Dr. Kainer’s investigation progressed in steps similar to peeling the layers of an onion.
Within two days of receiving Dr. Pettit’s e-mail, Dr. Kainer learned that the steroid had come from the New England Compounding Center.
“That got me very concerned,” Dr. Kainer said, because she had taken part in epidemiologic investigations involving different infections linked to compounding centers. Inquiries determined that the New England center had received no reports of infections linked to its steroid, and the C.D.C. knew of no additional recent cases of fungal meningitis and stroke.
An inspection by Dr. Kainer’s staff and from the clinic that administered the injection showed no obvious source of local fungal contamination, like recent construction or water leaks.
Then Dr. Kainer learned of three additional suspect cases of meningitis and stroke linked to the clinic. But fungi had not yet been identified in those patients’ spinal fluid. Also, her team could find no correlations in factors like time of day or week when the patients received the injections. One patient had a particular kind of stroke known as posterior circulation, which attracted Dr. Kainer’s attention because she had learned in neurology that fungal infections can cause such strokes.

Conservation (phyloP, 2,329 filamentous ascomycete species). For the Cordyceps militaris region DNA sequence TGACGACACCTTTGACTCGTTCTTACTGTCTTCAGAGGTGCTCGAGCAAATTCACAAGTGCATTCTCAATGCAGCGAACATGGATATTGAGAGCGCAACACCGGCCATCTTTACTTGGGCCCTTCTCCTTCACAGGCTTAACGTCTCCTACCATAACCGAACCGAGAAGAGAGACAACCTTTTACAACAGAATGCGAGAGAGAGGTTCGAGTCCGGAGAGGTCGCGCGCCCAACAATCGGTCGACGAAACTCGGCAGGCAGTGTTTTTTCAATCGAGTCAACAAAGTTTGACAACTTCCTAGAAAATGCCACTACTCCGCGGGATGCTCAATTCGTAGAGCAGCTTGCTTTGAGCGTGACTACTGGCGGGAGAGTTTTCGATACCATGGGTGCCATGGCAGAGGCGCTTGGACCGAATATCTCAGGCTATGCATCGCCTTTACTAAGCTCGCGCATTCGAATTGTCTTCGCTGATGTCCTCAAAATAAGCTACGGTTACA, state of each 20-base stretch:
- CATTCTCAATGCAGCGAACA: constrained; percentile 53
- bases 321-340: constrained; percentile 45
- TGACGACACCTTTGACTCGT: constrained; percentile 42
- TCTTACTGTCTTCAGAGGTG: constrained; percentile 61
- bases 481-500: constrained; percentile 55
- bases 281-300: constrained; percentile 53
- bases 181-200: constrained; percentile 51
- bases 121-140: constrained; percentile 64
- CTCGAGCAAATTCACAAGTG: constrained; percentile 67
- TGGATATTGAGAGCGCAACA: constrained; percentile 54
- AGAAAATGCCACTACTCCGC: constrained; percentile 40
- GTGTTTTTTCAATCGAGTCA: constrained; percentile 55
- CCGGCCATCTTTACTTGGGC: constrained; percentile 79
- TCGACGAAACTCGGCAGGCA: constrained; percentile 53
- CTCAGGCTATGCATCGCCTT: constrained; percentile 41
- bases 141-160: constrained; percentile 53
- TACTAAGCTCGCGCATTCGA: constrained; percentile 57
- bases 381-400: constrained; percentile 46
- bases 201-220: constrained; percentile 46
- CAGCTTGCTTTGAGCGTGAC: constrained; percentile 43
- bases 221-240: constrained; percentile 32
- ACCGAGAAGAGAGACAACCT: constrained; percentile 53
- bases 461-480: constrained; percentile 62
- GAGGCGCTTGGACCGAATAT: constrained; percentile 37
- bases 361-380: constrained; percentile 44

“What didn’t make sense was that two patients appeared to be improving without antifungal treatment, and that didn’t fit the clinical picture,” Dr. Kainer said.
So she and her team took additional steps. One was to issue a statewide alert to identify similar cases; none were reported.
“We tell doctors and health workers we would rather have 15 false alarms than miss one case,” Dr. Kainer said.
Then she learned that the two patients who had been improving had taken a turn for the worse.
Fungi in spinal fluid grow slowly in the laboratory, and there had not been enough time for any to appear in cultures from the suspect cases. Though the small case count was rising, Dr. Kainer was convinced that fungal meningitis was the one diagnosis that explained their illness. She reminded laboratories of the most appropriate way to look for fungi in spinal fluid and not to discard any from the lumbar punctures on suspect cases.
On Sept. 26, the Tennessee cases led the New England Compounding Center to stop producing and shipping the steroid and to recall vials already distributed. Dr. Kainer’s team received a list of clinics that had received the steroid in Tennessee. From it, health workers identified 1,009 people who were possibly exposed to contaminated steroid. Under the order of the Tennessee health commissioner, they sought out each one.